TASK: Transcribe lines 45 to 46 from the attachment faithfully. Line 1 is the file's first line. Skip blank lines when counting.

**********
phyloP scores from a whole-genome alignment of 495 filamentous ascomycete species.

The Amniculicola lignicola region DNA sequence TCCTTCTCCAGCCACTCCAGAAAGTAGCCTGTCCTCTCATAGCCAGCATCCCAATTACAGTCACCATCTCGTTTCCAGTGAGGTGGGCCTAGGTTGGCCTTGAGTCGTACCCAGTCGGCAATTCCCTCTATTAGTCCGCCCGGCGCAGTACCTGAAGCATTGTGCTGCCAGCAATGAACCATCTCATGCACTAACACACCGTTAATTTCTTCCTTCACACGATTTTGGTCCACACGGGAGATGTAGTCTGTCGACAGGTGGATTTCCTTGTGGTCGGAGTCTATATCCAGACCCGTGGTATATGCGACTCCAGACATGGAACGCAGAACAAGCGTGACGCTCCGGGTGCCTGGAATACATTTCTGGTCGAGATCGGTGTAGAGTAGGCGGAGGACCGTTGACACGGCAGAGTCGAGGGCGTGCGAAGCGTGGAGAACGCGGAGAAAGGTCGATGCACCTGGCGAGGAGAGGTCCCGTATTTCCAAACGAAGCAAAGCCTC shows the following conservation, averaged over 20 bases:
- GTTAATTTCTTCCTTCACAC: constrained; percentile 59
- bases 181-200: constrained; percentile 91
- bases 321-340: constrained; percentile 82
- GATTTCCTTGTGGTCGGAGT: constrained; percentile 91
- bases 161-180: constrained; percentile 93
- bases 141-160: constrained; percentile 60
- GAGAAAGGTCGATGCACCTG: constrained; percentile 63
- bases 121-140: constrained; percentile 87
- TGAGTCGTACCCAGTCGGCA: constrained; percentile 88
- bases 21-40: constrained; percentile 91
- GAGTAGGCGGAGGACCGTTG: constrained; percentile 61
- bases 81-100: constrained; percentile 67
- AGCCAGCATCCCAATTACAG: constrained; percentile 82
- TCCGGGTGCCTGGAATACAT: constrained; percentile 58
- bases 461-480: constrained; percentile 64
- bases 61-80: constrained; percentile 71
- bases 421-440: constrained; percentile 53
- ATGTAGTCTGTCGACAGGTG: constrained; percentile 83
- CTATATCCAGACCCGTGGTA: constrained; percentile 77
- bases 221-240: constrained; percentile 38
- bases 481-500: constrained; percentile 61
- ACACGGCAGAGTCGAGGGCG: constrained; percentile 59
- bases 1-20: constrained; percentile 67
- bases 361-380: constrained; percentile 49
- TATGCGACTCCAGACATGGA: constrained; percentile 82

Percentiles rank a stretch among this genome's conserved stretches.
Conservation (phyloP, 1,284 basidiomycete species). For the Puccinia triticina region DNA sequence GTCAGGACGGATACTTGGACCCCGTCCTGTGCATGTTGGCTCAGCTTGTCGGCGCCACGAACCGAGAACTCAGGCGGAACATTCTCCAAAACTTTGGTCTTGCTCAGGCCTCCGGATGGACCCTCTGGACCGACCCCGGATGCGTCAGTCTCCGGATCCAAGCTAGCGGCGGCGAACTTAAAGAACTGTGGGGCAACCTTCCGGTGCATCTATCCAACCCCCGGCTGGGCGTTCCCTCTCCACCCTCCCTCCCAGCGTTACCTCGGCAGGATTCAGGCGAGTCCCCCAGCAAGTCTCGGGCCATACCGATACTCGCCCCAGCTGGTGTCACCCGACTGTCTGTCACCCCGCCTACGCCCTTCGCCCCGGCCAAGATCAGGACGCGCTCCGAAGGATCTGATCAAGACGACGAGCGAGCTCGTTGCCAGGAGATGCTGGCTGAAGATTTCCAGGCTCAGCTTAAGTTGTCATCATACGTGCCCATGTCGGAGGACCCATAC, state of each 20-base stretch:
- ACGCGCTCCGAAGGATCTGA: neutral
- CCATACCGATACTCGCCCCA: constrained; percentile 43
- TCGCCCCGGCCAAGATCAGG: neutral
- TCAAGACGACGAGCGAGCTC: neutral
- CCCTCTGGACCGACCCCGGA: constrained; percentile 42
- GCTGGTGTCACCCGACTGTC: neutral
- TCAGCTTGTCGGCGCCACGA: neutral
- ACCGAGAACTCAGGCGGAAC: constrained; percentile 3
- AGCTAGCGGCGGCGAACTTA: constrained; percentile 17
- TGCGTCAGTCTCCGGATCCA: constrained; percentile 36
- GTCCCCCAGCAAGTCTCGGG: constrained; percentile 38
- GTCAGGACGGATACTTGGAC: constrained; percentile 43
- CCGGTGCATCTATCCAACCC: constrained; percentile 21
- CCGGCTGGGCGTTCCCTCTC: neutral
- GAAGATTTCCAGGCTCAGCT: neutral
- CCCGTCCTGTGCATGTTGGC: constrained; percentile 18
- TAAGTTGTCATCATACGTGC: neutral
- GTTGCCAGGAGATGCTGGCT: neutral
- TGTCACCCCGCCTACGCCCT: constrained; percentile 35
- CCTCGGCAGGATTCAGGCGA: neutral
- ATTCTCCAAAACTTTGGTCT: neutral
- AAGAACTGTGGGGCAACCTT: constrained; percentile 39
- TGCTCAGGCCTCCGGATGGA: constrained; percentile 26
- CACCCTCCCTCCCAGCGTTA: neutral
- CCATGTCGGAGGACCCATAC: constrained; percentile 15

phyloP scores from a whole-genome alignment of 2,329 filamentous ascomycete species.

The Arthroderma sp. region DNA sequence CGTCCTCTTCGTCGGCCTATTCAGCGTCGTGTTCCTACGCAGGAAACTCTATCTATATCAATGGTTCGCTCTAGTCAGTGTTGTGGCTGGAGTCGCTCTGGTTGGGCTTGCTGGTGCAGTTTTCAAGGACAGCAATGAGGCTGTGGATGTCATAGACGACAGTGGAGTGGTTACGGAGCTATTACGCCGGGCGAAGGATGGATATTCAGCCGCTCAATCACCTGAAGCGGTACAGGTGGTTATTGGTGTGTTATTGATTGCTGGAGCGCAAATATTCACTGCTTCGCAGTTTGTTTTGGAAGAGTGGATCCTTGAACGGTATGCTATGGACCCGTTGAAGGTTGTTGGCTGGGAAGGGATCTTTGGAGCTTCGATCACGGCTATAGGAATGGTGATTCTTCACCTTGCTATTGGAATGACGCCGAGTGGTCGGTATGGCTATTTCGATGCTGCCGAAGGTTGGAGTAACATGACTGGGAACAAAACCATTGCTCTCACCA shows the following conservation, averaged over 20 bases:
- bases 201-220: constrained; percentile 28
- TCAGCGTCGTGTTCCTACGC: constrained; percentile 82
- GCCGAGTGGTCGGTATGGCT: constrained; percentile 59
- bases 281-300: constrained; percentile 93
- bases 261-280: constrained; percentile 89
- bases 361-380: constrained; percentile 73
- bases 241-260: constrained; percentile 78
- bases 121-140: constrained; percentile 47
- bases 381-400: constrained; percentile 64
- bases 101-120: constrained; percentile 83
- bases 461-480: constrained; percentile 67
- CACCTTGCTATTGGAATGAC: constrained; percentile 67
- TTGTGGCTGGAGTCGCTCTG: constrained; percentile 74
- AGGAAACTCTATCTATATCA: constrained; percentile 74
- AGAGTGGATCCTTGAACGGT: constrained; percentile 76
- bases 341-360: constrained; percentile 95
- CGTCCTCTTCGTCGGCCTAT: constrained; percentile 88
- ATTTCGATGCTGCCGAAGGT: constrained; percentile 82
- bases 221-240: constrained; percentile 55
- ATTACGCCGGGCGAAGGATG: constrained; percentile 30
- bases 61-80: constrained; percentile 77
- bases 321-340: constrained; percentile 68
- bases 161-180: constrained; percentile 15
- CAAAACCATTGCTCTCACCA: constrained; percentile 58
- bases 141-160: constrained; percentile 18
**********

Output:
- CCCGTCCTGTGCATGTTGGC: constrained; percentile 18
- TAAGTTGTCATCATACGTGC: neutral